Based on a stage hit, this musical is about two Scottish soldiers returning from Afghanistan, home to Leith (Edinburgh) to the warm embrace of their families. Exuberant and infectious, with music by The Proclaimers.
Starring: Peter Mullan, Jane Horrocks, George MacKay, Kevin Guthrie ‘Sunshine on Leith’ is a good-natured, likeable movie-musical, featuring the music of The Proclaimers and base on Dundee Repertory Theatre’s hit stage show. Dave and Ally, a couple of soldiers back from a tour in Afghanistan, are set on returning to civilian life for good and thrilled to be back in their glorious home town. The real emotional crisis comes with the silver wedding party for Davy’s troubled parents – a very warm and engaging performance from Jane Horrocks and punctuated with rousing, emotional Proclaimers’ songs. There are many very good moments – a notable scene at the beginning when Dave and Ally are in a convoy expecting imminent ambush or attack. They sing ‘Sky Takes the Soul’ and it’s powerful stuff, full of the theme of parting and loneliness, touching, poetic and other-worldly. Fletcher’s picturesque outdoor locations are very different from the Edinburgh of Ian Rankin or Irvine Welsh, but what makes it work are the performers, particularly Peter Mullan and Jane Horrocks, who give it their considerable all.
Peter Bradshaw - The Guardian
There is plenty to savour in ‘Sunshine on Leith’ a new musical film, directed by Dexter Fletcher, which leaves you with cask-strength capillary-reddening tingles of happiness that run to the very tip of your nose. Dave and Ally, two young squaddies newly returned to Edinburgh from service in Afghanistan, each find love waiting for them n the city’s port, Leith. Built around thirteen Proclaimers’ songs, the film features a brief cameo from Craig and Charlie Reid, but the face you are really waiting for is Peter Mullan’s. Mullan plays Rab, Davy’s dad, who serenades his wife (Jane Horrocks) at their 25th wedding anniversary ceilidh. Here is a face that is as much a craggy gift to a film-maker as Edinburgh’s smoke-grey skyline. This film is straightforwardly in love with the Scottish capital. The film’s romances and heartbreaks play out on cobbled streets and echoey tenement stair wells. The slotting together of songs and plot is often done with a spark of inspiration, recognising the country’s on-going struggle to keep its sons and daughters close. Fletcher proves he is adept at finding an authentically feel-good airiness in habitats. I lost track of how many times Fletcher’s film had made me break into a grin that could span the Firth of Forth.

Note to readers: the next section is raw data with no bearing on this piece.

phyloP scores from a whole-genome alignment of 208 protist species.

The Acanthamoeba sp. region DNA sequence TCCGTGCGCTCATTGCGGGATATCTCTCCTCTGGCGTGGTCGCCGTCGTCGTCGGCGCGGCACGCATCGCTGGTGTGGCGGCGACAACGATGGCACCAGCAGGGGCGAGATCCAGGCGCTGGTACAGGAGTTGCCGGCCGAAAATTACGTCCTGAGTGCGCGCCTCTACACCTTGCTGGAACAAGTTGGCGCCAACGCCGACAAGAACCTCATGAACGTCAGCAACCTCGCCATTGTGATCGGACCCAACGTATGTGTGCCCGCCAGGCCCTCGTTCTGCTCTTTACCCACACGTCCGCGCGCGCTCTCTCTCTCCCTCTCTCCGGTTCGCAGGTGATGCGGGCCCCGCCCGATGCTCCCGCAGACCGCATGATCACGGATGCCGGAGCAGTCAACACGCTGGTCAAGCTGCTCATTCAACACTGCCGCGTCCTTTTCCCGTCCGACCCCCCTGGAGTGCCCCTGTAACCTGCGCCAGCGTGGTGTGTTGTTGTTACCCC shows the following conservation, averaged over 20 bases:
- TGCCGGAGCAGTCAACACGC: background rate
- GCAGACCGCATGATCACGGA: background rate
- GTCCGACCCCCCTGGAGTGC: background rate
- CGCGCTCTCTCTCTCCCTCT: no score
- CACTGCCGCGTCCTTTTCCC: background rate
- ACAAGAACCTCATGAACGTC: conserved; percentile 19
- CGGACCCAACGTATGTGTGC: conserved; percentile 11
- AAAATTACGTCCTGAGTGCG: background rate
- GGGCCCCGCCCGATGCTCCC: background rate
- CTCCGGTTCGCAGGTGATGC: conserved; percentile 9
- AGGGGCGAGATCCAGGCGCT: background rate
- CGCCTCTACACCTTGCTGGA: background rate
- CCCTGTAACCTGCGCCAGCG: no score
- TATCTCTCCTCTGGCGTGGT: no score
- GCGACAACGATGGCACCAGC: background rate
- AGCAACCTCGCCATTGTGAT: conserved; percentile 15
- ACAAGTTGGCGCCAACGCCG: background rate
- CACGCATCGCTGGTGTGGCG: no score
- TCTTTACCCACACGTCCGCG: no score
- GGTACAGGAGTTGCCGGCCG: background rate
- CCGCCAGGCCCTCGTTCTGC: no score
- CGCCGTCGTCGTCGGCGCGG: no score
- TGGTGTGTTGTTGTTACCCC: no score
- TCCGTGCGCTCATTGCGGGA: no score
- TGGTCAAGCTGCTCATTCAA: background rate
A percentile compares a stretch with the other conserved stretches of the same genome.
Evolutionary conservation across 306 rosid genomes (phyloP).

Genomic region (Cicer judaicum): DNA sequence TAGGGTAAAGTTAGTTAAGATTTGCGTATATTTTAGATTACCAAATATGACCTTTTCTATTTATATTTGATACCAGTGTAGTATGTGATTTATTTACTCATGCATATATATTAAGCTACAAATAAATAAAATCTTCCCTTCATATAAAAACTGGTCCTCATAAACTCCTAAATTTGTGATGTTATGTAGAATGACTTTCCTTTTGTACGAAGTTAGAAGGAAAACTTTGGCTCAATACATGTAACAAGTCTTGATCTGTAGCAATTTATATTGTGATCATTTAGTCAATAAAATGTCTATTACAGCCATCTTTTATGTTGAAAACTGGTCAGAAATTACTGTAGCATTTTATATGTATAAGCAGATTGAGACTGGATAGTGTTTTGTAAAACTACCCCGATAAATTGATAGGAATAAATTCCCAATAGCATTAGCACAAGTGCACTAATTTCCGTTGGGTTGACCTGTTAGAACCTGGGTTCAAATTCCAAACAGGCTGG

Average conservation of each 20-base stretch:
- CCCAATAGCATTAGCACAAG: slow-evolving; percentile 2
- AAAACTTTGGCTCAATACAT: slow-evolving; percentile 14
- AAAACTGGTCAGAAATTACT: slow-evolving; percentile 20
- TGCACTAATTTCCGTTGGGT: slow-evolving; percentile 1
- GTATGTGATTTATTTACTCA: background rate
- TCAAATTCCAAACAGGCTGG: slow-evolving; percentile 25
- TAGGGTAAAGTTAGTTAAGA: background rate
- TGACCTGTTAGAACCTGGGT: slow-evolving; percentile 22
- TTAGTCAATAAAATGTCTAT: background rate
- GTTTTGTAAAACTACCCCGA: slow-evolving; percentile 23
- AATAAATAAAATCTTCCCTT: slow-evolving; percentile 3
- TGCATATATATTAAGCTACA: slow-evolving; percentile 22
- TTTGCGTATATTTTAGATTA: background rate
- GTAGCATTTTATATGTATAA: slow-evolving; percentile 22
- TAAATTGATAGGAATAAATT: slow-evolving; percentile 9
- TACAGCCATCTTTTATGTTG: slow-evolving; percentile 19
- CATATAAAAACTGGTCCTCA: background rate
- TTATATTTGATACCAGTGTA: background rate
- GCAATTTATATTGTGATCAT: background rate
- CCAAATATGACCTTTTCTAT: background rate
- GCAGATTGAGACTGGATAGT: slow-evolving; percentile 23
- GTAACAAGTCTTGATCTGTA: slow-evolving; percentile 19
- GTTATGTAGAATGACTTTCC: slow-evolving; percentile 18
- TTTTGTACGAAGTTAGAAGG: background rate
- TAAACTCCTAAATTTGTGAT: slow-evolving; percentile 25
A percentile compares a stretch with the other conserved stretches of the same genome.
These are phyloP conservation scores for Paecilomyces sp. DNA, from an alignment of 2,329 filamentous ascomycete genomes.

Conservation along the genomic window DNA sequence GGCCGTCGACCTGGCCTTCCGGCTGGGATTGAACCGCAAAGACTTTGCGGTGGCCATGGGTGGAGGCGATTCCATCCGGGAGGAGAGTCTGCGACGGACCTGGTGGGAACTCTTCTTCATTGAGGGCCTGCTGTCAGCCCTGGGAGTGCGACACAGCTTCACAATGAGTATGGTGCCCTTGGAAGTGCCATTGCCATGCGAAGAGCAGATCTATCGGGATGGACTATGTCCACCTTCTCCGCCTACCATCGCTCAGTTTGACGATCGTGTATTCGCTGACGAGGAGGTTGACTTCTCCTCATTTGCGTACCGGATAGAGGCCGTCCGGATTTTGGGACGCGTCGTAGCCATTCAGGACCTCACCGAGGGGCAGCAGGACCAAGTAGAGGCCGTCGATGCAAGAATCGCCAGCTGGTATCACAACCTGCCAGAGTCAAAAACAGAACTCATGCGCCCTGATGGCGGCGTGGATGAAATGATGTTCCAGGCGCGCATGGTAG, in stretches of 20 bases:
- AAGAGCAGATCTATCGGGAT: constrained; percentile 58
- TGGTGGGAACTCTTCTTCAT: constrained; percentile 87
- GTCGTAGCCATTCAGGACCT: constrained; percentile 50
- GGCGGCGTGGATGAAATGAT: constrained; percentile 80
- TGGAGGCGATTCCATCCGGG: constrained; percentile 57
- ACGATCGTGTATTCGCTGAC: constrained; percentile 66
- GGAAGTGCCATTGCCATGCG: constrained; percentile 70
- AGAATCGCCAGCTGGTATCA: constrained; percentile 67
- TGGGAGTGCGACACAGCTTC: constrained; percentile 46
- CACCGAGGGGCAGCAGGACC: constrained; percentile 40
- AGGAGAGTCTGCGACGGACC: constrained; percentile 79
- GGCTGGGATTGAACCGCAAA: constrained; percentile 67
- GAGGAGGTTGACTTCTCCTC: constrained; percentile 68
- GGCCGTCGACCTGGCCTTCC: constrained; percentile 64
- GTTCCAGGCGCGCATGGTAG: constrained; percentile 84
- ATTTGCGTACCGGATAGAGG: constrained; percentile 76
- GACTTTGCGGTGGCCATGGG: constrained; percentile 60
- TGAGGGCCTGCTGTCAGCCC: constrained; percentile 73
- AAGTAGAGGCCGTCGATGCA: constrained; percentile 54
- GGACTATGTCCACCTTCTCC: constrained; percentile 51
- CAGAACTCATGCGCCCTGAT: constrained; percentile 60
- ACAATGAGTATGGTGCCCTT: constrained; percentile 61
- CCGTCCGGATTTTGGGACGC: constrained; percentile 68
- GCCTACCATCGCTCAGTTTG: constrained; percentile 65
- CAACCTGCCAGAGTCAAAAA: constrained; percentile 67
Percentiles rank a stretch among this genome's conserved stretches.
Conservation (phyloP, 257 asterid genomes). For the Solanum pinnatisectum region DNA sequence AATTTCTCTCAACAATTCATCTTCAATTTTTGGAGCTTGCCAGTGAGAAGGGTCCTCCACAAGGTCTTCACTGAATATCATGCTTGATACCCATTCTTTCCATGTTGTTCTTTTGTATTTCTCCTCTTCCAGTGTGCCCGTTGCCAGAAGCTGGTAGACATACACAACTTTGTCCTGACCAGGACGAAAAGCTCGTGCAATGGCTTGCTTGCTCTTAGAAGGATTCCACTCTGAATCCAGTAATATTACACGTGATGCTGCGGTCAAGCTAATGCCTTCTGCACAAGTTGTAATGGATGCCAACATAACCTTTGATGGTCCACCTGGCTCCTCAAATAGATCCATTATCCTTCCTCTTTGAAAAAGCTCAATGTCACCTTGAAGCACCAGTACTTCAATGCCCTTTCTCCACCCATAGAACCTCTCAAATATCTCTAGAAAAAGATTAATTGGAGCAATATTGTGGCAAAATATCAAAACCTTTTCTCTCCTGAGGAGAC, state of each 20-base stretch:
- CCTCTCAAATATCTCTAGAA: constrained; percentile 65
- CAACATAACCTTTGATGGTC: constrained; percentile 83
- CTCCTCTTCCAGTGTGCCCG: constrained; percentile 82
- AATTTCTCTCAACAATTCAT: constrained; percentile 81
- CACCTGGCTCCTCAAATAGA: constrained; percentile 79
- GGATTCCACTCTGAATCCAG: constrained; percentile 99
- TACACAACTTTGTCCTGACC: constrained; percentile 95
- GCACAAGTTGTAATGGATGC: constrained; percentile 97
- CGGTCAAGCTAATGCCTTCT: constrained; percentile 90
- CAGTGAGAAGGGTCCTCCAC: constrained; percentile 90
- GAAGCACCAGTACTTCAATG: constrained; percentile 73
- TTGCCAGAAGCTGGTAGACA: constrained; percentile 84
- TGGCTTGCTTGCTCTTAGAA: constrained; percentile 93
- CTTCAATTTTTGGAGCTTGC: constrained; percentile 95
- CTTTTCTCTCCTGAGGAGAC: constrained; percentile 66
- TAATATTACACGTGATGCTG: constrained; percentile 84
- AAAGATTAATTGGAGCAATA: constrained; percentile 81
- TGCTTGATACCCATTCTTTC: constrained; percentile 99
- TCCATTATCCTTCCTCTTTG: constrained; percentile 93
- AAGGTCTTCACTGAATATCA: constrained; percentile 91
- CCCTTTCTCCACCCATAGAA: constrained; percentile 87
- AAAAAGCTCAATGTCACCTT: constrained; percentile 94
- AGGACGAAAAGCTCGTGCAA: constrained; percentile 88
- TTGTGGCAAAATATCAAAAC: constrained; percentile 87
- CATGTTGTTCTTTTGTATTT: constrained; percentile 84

Robbie Collins - Daily Telegraph October 2013
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Total Number of Responses: 60
Film Score (0-5): 4.60
The warm applause as the credits rolled showed how much the audience had enjoyed this “warm and ultimately feel-good movie”. You felt “engaged and involved” from the opening “terrifying version of war in Afghanistan” to the “celebration and affectionate portrayal of a real Scots community” – making the experience “exhilarating and highly emotional”. There was a direct response, too, to the “pain and difficulty of romantic relationships” and several responses commented on the “strength and reality of personal feelings” communicated by the film. Words such as “brilliant”, “fantastic”, “joyful”, “exuberant” and “energetic” abounded in many responses. Several members commented on the “strong sense of Scottishness” and the “feel of real people on the screen”, the “strong vein of humour and enjoyment” and the “amazing foot-tapping quality throughout”. There was great praise for the music – “simply the best” – and its unifying quality in the film overall. The term “uplifting” occurred more than once in responses, as did “raised the spirits”, “high spirits and fun”. The large set pieces – the 25th wedding party, the pub scene, the concluding sequences – were greatly enjoyed for their “vivacity, energy and sense of community celebration” giving a sense of “real happiness, rare indeed in today’s films” as one member commented. There was praise for Dexter Fletcher’s “skilled and subtle direction” and its powerful use of “the Leith port landscapes and the Edinburgh streets, alleys and the Art Gallery” to place the film in a “real and rooted context”. Alongside many comments expressing great pleasure in meeting George Mackay as an introduction to the film and how it gave an added dimension to what followed, there were many tributes to his strong performance. There was praise for Jane Horrocks as Davy’s mum and Peter Mullan as Davy’s dad, whose “portrayal of middle-aged marriage” was “a tender accompaniment to the boisterous energy of youth” and the “infectious music”. The film, for many of you, was “effervescent, heart-warming and tremendous fun” with “first class singing and choreography” and music “fully integrated into the developing story in a very thoughtful way”. One member wrote “the smile never left my face”, another “I’ll be humming the music for days”. There was no doubt, for many members, that the screening was a special occasion, thanks to George, and the film a great pleasure. One member summed it up thus: “Great mix of Scottish pleasure and pathos, seen through the bottom of a glass. Superb”.